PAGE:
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WASHINGTON, D.C. — Since the coronavirus pandemic forced his church’s doors to shutter and confined his congregants to their homes, Dexter Easley, the pastor of the New Life Christian Fellowship in Goose Creek, S.C., has been overseeing deliveries of food and cleaning materials to families in the community.
At the same time, he has been doing everything to keep his eight employees on the payroll and said he’s prepared to reach into his own pocket if necessary to avoid furloughs.
A new $350 billion fund could now allow him to keep paying staff as revenue dries up and resources grow more scarce.
“The needs of the church, in meeting the community needs, continues to expand,” said U.S. Sen. Tim Scott, R-S.C., who has worked closely with Easley over the past few weeks.
Responding to Easley’s plight, and that of thousands of others, Scott fought to ensure houses of worship, along with nonprofits, were eligible for the Paycheck Protection Program, a federal initiative intended to keep small businesses afloat during stay-at-home orders.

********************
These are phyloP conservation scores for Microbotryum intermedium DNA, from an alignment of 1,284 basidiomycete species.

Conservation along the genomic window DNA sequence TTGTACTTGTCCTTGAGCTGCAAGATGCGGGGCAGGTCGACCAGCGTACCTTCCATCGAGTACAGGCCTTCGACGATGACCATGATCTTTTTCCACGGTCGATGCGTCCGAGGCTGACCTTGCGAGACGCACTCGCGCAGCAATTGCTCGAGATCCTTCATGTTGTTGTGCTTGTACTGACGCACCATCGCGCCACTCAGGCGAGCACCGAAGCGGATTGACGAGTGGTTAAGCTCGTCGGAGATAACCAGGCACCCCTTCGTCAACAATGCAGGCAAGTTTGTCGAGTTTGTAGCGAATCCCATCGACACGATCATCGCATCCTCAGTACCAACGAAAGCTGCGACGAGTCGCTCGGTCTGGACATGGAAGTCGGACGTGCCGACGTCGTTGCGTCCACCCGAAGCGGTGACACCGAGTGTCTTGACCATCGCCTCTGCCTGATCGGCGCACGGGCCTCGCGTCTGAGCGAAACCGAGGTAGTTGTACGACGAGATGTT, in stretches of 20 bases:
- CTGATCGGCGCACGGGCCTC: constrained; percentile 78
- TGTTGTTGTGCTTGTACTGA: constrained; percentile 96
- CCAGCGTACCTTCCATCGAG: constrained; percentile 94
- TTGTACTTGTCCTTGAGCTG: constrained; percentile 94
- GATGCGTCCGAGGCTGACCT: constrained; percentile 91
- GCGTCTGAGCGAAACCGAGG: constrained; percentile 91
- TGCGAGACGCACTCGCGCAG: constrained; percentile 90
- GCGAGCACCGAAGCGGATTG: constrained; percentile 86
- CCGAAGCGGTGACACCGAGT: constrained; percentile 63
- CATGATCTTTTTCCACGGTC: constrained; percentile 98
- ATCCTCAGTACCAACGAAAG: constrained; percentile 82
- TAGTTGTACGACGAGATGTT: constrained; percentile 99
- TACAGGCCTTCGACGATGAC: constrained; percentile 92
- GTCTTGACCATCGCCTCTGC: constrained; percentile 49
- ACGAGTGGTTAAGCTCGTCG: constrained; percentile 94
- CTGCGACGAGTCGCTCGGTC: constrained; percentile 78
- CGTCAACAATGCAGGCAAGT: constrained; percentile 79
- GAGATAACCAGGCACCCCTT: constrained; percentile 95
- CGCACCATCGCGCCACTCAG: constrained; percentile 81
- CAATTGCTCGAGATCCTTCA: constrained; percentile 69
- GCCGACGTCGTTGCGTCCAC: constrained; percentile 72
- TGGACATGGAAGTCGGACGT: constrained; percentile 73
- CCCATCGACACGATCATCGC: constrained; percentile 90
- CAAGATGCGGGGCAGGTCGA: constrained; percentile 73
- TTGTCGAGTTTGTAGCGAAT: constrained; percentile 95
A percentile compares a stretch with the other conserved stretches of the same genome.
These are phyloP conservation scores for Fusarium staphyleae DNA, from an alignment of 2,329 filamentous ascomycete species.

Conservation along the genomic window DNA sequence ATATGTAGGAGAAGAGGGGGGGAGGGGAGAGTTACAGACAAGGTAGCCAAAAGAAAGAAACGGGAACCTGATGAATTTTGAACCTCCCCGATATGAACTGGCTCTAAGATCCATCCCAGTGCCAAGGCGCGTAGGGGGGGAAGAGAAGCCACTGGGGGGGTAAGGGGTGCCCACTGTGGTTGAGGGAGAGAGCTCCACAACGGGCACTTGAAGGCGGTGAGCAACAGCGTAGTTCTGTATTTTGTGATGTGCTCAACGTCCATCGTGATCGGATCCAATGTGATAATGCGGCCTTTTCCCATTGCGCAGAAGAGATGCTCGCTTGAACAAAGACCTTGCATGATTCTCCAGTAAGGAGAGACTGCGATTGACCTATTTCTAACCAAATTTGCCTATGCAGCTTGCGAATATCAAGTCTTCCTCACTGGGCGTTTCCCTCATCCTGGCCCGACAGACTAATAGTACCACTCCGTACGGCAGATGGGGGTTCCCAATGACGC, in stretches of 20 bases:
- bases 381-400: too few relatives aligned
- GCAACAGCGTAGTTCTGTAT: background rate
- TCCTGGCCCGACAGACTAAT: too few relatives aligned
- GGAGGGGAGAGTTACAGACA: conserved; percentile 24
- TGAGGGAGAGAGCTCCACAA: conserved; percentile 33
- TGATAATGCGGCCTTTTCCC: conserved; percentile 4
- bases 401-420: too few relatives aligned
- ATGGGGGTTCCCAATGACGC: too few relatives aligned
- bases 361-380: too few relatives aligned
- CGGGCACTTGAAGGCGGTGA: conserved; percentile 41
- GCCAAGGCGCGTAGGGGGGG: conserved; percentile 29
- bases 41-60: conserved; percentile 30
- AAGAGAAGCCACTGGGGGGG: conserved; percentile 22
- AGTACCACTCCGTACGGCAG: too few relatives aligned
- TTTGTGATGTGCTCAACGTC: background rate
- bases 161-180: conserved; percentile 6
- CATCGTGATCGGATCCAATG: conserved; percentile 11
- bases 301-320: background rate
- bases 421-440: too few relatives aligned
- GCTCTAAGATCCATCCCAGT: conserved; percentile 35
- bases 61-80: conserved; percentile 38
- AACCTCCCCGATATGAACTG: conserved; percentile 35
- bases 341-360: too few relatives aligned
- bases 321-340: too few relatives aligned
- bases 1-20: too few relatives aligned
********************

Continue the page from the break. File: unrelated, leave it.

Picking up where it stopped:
Institutions with fewer than 500 employees who principally reside in the United States can apply for up to $10 million in government loans and receive up to 2.5 times their average monthly payroll expenses, with an annual compensation cap of $100,000 per employee. Funds can be used to cover wages, sick leave, vacation, retirement benefits, insurance premiums, rent, utilities and other qualified expenses.
The funds are first come, first served, and the last day to apply is June 30. Recipients will not have to pay down the loans for six months or more, and the debt is entirely forgivable if the borrower uses the money for specified purposes and maintains its pre-pandemic level of employment, including hiring back workers who were cut.
“Payroll is payroll,” Scott said in an interview with The State earlier this week. “The church as an organization has the same payroll obligations and responsibilities as a small business.”
The program is being overseen by the Small Business Administration, with loan applications being handled by financial lenders.
Churches, along with other organizations eligible to participate in the Paycheck Protection Program, are now in the various stages of applying for the loans.
Easley described the process as “pretty easy so far” but is still waiting to receive the money.
“I have a friend who got his in less than 48 hours, I have a friend who got it in five days,” Easley said, “so we are looking for ours to come in really soon.”
But elsewhere there are already lingering problems with the program’s implementation and concerns that Congress didn’t give the program enough money to help everybody in need of assistance. Negotiations are now underway for a second round of financing, but partisan bickering led Senate Democrats on Thursday to block a Republican proposal to add an additional $250 billion to the program.
Galen Carey, vice president of government relations for the National Association of Evangelicals, agreed the process hasn’t been easy for everyone.